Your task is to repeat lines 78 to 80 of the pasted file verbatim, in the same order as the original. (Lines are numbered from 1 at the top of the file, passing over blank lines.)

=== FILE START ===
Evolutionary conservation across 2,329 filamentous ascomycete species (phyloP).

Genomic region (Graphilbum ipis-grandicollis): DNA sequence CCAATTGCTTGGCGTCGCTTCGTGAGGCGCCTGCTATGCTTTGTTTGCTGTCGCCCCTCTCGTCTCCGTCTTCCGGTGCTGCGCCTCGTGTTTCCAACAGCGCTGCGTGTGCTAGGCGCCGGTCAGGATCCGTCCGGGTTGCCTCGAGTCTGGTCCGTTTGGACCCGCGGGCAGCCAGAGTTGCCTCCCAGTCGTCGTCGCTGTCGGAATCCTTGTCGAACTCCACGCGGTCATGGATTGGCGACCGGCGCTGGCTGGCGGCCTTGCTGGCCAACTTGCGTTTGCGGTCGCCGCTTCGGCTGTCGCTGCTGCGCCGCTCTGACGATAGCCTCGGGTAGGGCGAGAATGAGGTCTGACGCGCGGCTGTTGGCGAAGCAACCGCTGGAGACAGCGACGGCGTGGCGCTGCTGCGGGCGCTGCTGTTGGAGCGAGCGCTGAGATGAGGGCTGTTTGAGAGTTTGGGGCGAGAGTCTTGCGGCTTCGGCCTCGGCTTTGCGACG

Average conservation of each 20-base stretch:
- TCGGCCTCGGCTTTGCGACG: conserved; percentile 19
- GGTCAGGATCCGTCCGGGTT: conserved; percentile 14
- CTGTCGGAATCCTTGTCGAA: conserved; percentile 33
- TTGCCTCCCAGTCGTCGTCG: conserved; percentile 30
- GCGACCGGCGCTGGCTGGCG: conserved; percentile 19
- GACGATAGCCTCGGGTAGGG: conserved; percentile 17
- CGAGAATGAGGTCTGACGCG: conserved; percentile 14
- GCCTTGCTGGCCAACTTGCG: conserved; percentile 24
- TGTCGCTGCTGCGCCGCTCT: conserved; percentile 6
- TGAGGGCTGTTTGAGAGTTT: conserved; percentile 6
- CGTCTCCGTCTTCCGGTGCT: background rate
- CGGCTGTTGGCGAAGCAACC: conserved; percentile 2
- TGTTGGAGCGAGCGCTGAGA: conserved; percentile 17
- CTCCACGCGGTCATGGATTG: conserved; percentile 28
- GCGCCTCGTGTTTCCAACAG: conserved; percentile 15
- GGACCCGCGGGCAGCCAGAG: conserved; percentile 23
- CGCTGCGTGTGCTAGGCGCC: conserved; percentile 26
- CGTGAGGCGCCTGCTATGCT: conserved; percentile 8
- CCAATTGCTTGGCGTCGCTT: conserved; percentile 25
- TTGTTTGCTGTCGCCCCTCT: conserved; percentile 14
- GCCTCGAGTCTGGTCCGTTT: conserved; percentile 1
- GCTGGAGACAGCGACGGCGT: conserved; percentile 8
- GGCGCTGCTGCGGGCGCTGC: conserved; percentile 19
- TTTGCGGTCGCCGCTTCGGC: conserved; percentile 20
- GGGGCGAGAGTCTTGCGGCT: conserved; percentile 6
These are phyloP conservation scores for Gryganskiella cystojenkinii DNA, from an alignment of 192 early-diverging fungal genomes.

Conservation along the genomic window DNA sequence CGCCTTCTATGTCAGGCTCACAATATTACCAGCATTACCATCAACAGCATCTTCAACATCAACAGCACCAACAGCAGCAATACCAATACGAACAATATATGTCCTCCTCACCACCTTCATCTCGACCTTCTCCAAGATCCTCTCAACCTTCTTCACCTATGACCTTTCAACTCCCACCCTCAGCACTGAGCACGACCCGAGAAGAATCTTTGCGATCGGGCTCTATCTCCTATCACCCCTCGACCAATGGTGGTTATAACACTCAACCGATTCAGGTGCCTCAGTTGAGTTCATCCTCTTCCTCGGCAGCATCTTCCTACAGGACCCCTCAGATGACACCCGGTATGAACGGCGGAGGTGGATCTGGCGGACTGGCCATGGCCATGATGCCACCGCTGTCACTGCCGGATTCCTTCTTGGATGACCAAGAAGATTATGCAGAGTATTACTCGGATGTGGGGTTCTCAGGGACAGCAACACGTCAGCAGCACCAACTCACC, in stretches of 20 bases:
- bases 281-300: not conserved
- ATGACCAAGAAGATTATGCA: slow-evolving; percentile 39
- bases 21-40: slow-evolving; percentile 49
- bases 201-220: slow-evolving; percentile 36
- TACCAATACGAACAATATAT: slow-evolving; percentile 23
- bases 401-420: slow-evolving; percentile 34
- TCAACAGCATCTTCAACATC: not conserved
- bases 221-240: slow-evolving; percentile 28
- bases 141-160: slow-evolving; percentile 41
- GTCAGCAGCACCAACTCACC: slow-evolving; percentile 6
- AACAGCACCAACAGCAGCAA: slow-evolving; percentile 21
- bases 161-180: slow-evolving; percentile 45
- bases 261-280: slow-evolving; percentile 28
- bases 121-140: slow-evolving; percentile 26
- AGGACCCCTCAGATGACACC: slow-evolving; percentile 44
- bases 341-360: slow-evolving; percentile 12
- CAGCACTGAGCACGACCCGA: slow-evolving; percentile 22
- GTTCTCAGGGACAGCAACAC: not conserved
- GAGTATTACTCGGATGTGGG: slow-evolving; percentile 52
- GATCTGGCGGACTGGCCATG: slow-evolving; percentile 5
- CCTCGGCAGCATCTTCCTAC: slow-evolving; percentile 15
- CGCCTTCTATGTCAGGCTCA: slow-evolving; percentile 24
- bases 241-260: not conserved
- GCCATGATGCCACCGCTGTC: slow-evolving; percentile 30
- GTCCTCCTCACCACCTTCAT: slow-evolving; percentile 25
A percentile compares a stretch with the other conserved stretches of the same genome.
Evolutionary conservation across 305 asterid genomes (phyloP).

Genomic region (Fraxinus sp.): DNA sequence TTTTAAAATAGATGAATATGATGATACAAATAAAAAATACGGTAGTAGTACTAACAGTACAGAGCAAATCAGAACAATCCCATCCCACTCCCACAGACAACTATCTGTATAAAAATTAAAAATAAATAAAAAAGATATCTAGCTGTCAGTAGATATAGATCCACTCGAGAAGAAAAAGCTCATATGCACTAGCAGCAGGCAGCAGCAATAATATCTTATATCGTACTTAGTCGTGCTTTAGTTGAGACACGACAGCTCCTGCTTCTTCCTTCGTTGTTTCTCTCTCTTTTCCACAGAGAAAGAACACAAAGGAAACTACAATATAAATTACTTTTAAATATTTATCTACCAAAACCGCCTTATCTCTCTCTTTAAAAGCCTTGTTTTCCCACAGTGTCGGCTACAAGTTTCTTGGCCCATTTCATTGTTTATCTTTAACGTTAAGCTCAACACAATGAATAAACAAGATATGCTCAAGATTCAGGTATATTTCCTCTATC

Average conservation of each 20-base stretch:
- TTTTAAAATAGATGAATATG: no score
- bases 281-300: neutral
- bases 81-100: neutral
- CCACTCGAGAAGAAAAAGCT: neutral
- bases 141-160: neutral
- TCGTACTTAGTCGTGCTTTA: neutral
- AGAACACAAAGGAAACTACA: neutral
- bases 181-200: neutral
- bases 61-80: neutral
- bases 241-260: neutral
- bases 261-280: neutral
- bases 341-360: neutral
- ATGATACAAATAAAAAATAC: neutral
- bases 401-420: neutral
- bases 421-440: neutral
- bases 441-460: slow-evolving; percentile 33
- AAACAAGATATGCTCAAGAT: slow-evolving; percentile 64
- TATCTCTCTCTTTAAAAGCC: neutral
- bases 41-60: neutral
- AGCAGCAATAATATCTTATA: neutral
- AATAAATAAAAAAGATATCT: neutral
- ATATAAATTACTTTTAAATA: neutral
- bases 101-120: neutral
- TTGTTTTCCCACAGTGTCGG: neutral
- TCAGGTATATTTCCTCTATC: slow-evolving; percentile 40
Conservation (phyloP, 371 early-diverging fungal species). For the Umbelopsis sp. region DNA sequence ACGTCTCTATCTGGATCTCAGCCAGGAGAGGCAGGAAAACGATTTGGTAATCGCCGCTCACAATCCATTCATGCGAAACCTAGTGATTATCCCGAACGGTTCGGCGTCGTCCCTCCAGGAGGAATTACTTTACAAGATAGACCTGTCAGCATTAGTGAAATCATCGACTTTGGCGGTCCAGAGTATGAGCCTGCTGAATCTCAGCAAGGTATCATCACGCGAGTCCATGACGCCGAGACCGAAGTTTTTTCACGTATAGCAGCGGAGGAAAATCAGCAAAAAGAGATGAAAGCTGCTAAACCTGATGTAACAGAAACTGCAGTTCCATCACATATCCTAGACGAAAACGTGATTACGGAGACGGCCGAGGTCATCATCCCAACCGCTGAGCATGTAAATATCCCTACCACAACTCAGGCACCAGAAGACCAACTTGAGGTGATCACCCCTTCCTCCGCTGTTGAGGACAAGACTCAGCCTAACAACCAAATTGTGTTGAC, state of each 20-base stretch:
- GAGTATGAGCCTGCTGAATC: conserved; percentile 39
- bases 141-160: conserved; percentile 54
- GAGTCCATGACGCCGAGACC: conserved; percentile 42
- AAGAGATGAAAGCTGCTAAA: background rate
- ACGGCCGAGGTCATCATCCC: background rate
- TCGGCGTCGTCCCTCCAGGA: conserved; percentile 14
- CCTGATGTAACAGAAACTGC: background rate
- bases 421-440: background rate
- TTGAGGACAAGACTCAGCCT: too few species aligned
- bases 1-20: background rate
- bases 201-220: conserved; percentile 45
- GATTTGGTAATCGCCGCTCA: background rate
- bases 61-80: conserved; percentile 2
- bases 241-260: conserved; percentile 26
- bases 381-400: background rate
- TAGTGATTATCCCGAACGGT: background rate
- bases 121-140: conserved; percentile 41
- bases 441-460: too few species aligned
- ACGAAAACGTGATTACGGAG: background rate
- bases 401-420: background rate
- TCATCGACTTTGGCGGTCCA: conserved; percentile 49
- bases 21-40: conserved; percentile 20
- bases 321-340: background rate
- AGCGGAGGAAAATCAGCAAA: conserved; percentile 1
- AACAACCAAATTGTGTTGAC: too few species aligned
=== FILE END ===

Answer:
- bases 41-60: neutral
- AGCAGCAATAATATCTTATA: neutral
- AATAAATAAAAAAGATATCT: neutral